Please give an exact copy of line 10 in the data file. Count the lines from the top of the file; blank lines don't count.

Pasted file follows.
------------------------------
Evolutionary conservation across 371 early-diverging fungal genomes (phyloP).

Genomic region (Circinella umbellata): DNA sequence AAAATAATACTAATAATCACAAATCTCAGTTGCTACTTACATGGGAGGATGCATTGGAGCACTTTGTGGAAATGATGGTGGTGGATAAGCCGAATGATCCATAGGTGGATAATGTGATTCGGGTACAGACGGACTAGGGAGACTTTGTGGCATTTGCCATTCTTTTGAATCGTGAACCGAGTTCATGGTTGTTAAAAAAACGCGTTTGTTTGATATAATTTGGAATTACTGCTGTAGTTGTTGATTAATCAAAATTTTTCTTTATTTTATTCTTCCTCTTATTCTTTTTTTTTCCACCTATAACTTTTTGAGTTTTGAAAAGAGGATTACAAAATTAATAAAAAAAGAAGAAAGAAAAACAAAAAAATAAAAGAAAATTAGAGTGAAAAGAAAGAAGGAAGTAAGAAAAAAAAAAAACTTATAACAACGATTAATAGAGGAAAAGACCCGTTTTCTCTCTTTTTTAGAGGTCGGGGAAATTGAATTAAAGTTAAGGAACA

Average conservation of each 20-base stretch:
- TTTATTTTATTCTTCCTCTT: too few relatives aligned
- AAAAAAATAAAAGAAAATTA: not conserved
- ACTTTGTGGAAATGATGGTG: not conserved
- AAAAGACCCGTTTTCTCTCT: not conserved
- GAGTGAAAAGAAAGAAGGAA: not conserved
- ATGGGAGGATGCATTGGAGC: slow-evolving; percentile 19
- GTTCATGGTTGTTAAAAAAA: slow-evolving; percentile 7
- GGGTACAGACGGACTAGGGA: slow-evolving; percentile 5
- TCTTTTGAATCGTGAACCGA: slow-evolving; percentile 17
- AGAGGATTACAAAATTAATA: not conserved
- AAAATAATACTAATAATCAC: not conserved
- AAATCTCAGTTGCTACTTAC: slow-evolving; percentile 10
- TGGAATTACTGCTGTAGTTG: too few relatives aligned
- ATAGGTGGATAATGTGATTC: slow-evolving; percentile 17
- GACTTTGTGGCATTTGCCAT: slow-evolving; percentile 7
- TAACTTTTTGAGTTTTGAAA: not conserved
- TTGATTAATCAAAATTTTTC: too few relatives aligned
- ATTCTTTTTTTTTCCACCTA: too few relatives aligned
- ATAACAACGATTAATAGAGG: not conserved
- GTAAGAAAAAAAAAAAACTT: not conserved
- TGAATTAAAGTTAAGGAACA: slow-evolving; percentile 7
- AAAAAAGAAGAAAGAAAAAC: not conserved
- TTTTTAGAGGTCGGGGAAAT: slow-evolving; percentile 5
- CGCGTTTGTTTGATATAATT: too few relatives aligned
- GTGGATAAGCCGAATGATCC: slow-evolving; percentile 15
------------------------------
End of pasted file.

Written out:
- GTTCATGGTTGTTAAAAAAA: slow-evolving; percentile 7